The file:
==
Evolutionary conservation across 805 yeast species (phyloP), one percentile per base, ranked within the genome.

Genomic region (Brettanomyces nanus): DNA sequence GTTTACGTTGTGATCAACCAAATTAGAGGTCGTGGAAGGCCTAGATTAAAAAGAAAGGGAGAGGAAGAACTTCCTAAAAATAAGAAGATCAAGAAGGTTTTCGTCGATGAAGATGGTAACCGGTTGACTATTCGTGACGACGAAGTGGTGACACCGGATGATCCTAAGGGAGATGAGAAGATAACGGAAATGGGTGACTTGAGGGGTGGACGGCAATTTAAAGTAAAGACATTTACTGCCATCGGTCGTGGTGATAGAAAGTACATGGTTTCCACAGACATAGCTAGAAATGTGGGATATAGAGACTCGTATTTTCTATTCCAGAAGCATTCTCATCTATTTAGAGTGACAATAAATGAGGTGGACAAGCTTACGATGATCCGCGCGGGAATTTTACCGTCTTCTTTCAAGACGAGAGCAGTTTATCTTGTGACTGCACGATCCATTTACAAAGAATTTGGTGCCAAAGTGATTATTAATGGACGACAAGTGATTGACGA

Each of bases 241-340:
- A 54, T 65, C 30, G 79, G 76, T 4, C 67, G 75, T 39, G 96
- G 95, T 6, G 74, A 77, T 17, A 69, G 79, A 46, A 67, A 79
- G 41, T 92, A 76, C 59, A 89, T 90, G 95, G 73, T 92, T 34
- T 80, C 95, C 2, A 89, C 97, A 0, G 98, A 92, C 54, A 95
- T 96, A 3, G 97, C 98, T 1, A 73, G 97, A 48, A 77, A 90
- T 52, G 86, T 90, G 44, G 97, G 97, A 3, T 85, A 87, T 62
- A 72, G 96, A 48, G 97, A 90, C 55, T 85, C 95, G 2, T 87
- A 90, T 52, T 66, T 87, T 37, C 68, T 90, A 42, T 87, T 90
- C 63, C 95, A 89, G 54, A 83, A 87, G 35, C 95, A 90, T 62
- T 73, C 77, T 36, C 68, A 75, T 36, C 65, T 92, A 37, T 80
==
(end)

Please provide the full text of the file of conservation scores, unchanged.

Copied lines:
Evolutionary conservation across 805 yeast species (phyloP), one percentile per base, ranked within the genome.

Genomic region (Brettanomyces nanus): DNA sequence GTTTACGTTGTGATCAACCAAATTAGAGGTCGTGGAAGGCCTAGATTAAAAAGAAAGGGAGAGGAAGAACTTCCTAAAAATAAGAAGATCAAGAAGGTTTTCGTCGATGAAGATGGTAACCGGTTGACTATTCGTGACGACGAAGTGGTGACACCGGATGATCCTAAGGGAGATGAGAAGATAACGGAAATGGGTGACTTGAGGGGTGGACGGCAATTTAAAGTAAAGACATTTACTGCCATCGGTCGTGGTGATAGAAAGTACATGGTTTCCACAGACATAGCTAGAAATGTGGGATATAGAGACTCGTATTTTCTATTCCAGAAGCATTCTCATCTATTTAGAGTGACAATAAATGAGGTGGACAAGCTTACGATGATCCGCGCGGGAATTTTACCGTCTTCTTTCAAGACGAGAGCAGTTTATCTTGTGACTGCACGATCCATTTACAAAGAATTTGGTGCCAAAGTGATTATTAATGGACGACAAGTGATTGACGA

Each of bases 241-340:
- A 54, T 65, C 30, G 79, G 76, T 4, C 67, G 75, T 39, G 96
- G 95, T 6, G 74, A 77, T 17, A 69, G 79, A 46, A 67, A 79
- G 41, T 92, A 76, C 59, A 89, T 90, G 95, G 73, T 92, T 34
- T 80, C 95, C 2, A 89, C 97, A 0, G 98, A 92, C 54, A 95
- T 96, A 3, G 97, C 98, T 1, A 73, G 97, A 48, A 77, A 90
- T 52, G 86, T 90, G 44, G 97, G 97, A 3, T 85, A 87, T 62
- A 72, G 96, A 48, G 97, A 90, C 55, T 85, C 95, G 2, T 87
- A 90, T 52, T 66, T 87, T 37, C 68, T 90, A 42, T 87, T 90
- C 63, C 95, A 89, G 54, A 83, A 87, G 35, C 95, A 90, T 62
- T 73, C 77, T 36, C 68, A 75, T 36, C 65, T 92, A 37, T 80